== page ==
Osteoarthritis (OA) is a chronic inflammatory condition of the joints marked by cartilage degeneration. Cartilage is an avascular tissue composed of chondrocytes, which account for 2–3% of the total cartilage volume, and produce the extracellular matrix (ECM) that is rich in collagen and proteoglycans. Osteoarthritic cartilage repair may be facilitated by the use of tissue engineering, which incorporates cells, growth factors, and biomaterials to create or mimic cartilage tissue. PLGA is routinely used in biomedical applications as a carrier for delivering drugs and other small molecular weight compounds, such as peptides and proteins [1, 2]. Several PLGA-based preparations have been approved by the US Food and Drug Administration (FDA) for clinical use [3, 4]. Chitosan (CS) is a natural polysaccharide composed of glucosamine and N-acetylglucosamine. It is structurally similar to glycosaminoglycan (GAG) and represents a suitable carrier for drug delivery, gene therapy and tissue engineering [5,6,7]. Water-soluble CS is a more biocompatible version of CS and is retained for a longer duration in tissues [8,9,10].

Gelatin is a natural protein derived from partially denatured collagen and is a highly promising scaffold material for biomedical applications given its excellent biodegradable, biocompatible, cell adhesive, non-toxic, and non-immunogenic properties. However, its clinical use is limited due to poor mechanical properties, inconsistent solubility, and rapid degradation [11].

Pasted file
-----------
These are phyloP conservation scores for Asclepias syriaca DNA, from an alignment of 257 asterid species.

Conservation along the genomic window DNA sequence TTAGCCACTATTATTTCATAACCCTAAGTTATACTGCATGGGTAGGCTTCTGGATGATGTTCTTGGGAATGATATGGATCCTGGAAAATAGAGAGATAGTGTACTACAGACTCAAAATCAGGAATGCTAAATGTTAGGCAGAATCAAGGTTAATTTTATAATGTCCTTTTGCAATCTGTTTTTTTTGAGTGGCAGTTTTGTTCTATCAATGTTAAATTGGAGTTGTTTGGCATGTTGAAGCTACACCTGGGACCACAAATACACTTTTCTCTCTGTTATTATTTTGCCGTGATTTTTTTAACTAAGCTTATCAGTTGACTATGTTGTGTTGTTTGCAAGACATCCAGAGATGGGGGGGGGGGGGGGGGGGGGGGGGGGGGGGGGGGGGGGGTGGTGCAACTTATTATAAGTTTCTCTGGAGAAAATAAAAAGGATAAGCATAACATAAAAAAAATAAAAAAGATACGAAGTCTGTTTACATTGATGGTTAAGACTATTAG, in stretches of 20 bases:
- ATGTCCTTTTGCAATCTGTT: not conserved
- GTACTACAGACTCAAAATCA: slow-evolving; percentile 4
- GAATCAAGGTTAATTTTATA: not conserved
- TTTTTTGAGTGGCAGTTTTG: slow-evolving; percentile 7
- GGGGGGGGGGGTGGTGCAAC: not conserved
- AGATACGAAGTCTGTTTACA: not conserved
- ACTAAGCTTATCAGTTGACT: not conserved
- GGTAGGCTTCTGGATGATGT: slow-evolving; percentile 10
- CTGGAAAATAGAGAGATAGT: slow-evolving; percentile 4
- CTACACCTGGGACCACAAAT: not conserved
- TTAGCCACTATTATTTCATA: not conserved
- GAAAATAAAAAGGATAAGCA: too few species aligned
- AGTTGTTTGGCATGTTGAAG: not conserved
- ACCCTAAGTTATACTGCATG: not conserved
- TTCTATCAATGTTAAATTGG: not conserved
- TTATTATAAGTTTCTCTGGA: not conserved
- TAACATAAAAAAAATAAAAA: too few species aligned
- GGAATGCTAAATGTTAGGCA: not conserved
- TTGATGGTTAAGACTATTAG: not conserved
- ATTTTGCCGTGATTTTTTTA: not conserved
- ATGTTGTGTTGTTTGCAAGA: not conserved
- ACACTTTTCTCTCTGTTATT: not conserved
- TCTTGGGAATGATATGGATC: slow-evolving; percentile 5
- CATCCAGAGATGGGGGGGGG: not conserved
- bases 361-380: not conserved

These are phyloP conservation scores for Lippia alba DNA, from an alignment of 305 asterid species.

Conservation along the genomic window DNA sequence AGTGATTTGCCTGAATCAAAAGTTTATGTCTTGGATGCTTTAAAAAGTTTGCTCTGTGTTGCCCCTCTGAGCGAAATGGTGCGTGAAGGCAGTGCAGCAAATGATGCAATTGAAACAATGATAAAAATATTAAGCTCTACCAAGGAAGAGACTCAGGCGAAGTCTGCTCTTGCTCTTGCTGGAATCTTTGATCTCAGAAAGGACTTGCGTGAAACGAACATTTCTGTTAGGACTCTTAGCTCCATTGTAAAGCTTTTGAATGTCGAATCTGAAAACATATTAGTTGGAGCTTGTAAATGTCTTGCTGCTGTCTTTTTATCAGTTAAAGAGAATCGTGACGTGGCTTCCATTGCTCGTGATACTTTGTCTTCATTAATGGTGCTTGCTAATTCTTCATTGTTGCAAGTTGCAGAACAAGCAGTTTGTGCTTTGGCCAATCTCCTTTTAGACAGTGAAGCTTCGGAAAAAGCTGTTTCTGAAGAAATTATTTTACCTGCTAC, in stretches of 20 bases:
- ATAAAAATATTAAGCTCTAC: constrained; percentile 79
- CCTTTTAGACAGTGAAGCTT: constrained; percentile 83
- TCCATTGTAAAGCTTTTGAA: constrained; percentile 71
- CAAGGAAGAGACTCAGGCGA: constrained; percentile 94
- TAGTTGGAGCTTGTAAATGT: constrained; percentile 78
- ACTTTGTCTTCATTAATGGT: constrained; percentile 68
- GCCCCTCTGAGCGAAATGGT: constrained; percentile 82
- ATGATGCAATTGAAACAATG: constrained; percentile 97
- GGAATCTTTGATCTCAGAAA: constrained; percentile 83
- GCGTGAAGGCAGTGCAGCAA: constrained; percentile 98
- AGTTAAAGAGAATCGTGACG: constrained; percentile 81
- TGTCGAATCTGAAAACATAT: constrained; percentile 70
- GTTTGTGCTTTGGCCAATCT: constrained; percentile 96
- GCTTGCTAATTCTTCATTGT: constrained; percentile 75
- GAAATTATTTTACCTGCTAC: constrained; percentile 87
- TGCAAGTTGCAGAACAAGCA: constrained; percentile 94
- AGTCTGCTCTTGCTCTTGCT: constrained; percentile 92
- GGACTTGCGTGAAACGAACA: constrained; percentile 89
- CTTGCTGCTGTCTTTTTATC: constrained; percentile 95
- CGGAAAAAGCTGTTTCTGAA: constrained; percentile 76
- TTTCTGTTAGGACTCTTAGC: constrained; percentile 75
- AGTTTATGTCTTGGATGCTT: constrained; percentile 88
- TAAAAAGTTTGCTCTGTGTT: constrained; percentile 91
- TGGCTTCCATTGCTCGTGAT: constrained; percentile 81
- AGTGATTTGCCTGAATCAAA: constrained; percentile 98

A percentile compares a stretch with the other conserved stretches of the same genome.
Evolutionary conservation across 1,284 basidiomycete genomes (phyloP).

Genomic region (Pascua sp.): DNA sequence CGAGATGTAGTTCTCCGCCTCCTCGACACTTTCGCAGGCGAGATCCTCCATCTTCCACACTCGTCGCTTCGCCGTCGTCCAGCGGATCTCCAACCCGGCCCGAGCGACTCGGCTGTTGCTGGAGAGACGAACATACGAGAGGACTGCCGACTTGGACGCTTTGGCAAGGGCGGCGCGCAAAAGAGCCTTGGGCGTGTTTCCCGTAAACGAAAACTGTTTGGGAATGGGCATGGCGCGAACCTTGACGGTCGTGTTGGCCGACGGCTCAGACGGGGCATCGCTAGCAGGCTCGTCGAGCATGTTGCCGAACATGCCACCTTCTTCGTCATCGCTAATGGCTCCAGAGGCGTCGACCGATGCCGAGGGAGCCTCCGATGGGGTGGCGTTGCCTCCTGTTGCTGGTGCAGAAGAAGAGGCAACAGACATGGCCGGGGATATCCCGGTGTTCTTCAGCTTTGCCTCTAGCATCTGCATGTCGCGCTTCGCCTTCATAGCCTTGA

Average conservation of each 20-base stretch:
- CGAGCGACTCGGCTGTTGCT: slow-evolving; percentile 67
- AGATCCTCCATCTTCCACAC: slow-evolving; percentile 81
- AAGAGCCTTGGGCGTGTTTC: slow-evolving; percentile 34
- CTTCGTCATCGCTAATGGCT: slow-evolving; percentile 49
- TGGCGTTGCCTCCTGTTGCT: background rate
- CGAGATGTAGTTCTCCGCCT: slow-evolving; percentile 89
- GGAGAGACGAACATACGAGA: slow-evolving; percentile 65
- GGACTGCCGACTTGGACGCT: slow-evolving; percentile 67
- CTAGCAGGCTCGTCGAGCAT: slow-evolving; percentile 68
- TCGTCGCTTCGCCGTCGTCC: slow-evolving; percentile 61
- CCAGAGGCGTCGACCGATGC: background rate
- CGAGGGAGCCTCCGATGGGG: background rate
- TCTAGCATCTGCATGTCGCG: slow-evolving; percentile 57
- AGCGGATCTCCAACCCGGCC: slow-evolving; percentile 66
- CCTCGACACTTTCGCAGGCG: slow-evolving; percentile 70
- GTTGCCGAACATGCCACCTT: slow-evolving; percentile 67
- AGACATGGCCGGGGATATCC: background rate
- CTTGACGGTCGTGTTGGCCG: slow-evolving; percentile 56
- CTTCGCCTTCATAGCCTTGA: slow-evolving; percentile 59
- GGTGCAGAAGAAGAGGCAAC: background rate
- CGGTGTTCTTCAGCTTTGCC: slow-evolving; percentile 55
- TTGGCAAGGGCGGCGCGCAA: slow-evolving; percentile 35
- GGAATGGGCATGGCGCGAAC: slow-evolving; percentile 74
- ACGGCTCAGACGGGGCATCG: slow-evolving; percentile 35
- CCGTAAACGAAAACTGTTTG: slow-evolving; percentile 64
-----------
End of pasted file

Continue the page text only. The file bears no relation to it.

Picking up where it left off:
Hydrophilic polymers offer several advantages as drug carriers, such as enhanced water solubility, pharmacokinetics, and biodistribution of carried drugs, along with consistent drug delivery. Li et al. observed prolonged and controlled release of bovine serum albumin (BSA)-loaded dextran particles when embedded in a nanofiber PGLA scaffold [12]. Furthermore, growth factors coated with polymer microspheres can effectively promote cell adhesion, proliferation, and growth during tissue engineering. Xingquan et al. recently demonstrated that non-protein small molecule cattorkinin (KGN) induced chondrogenesis in damaged cartilage and promoted tissue repair by increasing TGFβ1 secretion and spatial distribution [13].

Super-active platelet lysate (sPL) contains high concentrations of over 150 bioactive factors, including TGFβ1, TGFβ3, insulin-like growth factor (IGF-1), and VEGF, all of which are critical in cartilage repair. Growth factors released from the platelets adhere immediately to cell surfaces via specific receptors, stimulate cell signal transduction, and activate transcription of genes related to chondrocyte proliferation, osteoid production, and matrix formation.